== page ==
Cricket Australia (CA) announced on Thursday that the historic first Test match against Afghanistan would be cancelled unless the Taliban backtracks on a stated restriction on women participating in sports.
The first-ever men’s Test between the two countries, scheduled for November, is in jeopardy, according to the governing body, after the deputy head of the Taliban’s cultural commission, Ahmadullah Wasiq, reportedly stated that women would not be allowed to play cricket or any other sport under the new regime.
Wasiq told Australian channel SBS on Wednesday, “I don’t think women will be allowed to play cricket because it is not necessary for women to play cricket.”
“In cricket, people may find themselves in a scenario where their face and body are exposed. Women are not allowed to be viewed in this way in Islam.
“We live in the media era, so there will be photos and films, and people will view them. Women are not allowed to play cricket or other sports that expose them under Islam or the Islamic Emirate.The Taliban announced quickly after taking power that the Afghanistan men’s team’s schedule would not be disrupted, prompting CA to announce earlier this month that the historic match would still be held on November 27.
The Australian cricket governing body stated on Thursday that promoting the growth of women’s cricket throughout the world was “very essential” to the organisation.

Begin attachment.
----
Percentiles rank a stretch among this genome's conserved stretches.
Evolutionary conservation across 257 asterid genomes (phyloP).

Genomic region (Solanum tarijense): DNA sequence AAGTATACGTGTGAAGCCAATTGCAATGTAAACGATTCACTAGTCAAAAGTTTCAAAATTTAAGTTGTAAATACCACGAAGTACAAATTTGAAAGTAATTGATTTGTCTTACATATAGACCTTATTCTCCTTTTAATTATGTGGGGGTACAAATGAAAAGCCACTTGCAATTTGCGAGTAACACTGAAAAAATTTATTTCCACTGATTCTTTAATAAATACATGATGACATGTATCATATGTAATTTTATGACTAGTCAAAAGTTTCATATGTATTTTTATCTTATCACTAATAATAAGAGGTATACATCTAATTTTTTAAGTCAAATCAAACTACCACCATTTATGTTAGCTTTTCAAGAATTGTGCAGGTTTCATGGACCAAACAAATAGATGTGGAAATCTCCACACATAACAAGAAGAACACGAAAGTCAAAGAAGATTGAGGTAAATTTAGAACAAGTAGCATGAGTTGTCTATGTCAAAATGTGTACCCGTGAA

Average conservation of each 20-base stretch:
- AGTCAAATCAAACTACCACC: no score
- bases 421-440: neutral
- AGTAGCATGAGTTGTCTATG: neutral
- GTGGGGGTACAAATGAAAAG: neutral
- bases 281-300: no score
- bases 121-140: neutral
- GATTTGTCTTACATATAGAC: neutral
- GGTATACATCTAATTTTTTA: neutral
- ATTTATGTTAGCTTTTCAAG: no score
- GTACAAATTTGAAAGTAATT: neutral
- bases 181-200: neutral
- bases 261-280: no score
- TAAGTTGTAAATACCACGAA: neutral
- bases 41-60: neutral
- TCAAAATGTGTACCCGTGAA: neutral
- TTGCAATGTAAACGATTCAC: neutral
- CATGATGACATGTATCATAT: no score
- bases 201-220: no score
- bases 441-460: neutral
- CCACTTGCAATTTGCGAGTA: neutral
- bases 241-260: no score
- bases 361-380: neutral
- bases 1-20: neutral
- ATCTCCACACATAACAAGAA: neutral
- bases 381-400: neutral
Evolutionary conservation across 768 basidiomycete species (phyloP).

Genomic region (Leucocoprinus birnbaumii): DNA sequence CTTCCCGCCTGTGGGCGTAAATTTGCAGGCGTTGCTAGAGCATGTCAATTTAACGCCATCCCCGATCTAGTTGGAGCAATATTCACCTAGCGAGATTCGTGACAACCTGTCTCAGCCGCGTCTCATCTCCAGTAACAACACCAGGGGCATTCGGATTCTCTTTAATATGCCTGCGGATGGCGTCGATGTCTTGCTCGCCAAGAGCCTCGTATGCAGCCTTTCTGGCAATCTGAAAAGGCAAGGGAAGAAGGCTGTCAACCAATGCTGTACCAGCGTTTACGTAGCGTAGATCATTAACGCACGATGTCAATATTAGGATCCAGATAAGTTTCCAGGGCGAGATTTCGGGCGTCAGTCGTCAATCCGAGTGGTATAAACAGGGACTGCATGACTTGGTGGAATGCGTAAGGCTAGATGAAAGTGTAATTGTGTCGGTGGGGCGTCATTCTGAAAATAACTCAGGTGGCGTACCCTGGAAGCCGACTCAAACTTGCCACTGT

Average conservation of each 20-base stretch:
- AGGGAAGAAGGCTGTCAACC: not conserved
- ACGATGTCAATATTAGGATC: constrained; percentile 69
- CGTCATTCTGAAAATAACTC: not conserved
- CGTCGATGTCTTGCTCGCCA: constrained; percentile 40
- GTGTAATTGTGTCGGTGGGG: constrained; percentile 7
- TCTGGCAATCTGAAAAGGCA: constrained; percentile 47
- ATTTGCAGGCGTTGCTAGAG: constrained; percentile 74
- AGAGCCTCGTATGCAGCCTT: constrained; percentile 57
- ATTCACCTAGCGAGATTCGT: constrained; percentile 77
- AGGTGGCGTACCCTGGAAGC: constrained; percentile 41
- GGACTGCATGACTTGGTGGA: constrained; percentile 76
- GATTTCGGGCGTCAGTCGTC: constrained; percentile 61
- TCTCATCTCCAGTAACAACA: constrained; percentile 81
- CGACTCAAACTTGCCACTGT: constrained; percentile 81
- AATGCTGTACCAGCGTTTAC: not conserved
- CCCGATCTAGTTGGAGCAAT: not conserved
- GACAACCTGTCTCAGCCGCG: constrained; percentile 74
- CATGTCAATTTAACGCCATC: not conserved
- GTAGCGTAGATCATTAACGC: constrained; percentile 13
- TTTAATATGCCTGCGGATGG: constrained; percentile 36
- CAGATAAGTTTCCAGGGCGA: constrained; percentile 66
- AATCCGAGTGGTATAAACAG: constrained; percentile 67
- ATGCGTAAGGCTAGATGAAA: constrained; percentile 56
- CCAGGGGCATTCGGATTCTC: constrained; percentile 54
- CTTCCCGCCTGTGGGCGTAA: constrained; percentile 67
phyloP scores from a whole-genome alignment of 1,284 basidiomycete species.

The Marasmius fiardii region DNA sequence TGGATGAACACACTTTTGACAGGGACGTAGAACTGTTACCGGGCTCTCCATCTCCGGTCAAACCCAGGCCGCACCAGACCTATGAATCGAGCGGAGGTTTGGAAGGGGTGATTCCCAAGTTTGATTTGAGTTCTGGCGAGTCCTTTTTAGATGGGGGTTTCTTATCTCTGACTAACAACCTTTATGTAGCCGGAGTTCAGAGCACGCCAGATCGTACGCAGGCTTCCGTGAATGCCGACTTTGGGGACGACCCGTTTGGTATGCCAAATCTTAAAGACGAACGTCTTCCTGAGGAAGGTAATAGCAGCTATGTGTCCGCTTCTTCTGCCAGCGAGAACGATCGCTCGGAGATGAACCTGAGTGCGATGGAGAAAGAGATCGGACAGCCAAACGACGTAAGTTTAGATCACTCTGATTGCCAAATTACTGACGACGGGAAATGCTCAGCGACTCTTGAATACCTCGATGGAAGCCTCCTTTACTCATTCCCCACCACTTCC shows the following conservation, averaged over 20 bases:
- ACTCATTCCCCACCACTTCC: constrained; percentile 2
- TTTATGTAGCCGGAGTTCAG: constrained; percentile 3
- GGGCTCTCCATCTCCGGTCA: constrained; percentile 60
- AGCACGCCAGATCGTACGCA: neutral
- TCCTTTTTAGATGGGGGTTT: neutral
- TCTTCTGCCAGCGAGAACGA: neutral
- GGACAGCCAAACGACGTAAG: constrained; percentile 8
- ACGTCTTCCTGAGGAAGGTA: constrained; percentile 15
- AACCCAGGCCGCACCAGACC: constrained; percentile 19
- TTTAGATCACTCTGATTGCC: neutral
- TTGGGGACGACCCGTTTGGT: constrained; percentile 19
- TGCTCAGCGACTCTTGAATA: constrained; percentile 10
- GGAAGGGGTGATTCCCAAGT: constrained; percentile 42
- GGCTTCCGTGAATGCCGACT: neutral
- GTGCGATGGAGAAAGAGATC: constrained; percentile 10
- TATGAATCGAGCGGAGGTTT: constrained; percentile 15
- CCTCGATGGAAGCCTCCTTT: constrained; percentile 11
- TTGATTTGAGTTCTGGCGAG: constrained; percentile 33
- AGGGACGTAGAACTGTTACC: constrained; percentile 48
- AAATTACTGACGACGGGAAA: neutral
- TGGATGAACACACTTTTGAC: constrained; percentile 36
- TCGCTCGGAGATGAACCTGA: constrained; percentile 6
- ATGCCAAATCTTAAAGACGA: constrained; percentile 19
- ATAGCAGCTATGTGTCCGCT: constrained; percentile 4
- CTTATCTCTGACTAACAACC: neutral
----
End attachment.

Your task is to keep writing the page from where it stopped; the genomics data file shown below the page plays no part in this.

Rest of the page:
“Our aim for cricket is that it is a sport for everyone, and we absolutely support the game for women at all levels,” it stated. “If recent media rumours claiming that women’s cricket would not be encouraged in Afghanistan are true, Cricket in Afghanistan will be in jeopardy.”Australia would have no choice but to refuse to welcome Afghanistan for the upcoming Test Match in Hobart.”
The Taliban outlawed most forms of entertainment, including several sports, during their first term in office, and stadiums were used as public execution sites.Despite promises to impose a less rigorous form of Islamic law this time, the United Nations reports that women in Afghanistan are barred from leaving the house without a male family member and are restricted from working in some places.
The Australian Cricketers’ Association (ACA) stated that it “unambiguously” endorsed the position of the CA.
The ACA noted in a statement on Twitter that “what is happening currently in Afghanistan is a human rights issue that transcends the game of cricket.” “While we would love to see players like Rashid Khan play against Australia, hosting this Test match cannot be considered if Roya Samim and her team are denied the same opportunity to play the game.